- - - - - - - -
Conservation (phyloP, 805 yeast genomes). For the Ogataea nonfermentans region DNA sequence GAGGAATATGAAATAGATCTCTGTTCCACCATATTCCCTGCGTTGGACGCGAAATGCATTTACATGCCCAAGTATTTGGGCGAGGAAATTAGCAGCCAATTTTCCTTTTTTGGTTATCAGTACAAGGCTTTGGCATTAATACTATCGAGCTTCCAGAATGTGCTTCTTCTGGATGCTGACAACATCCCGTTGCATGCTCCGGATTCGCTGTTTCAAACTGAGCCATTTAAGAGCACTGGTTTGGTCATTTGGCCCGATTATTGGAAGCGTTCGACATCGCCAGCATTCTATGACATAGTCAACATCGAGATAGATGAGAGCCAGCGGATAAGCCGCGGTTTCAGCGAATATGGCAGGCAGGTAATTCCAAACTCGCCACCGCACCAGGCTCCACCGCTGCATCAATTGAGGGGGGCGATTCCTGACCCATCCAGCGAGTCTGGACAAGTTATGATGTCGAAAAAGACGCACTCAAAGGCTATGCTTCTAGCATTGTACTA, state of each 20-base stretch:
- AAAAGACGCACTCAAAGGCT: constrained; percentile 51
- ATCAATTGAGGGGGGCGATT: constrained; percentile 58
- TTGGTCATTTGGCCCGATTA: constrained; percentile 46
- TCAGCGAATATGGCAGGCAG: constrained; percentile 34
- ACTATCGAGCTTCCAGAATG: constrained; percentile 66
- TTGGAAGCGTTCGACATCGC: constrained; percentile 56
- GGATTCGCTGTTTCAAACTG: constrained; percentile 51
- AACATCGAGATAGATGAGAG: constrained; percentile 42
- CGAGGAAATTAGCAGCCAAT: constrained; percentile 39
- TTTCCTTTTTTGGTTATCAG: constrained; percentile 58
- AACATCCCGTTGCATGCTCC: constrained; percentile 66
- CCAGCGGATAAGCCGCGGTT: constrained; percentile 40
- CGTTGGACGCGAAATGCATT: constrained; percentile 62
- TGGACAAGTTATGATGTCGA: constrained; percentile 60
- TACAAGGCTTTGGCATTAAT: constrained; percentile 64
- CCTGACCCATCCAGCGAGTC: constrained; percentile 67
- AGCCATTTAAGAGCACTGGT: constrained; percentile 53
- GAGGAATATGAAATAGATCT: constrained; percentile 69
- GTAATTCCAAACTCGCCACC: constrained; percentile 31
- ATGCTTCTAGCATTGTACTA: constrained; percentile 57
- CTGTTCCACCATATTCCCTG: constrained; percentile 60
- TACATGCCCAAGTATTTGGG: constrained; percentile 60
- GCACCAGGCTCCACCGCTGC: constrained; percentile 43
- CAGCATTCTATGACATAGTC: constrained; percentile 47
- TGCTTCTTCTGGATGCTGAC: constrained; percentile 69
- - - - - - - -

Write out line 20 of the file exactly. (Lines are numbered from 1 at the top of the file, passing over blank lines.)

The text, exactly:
- GTAATTCCAAACTCGCCACC: constrained; percentile 31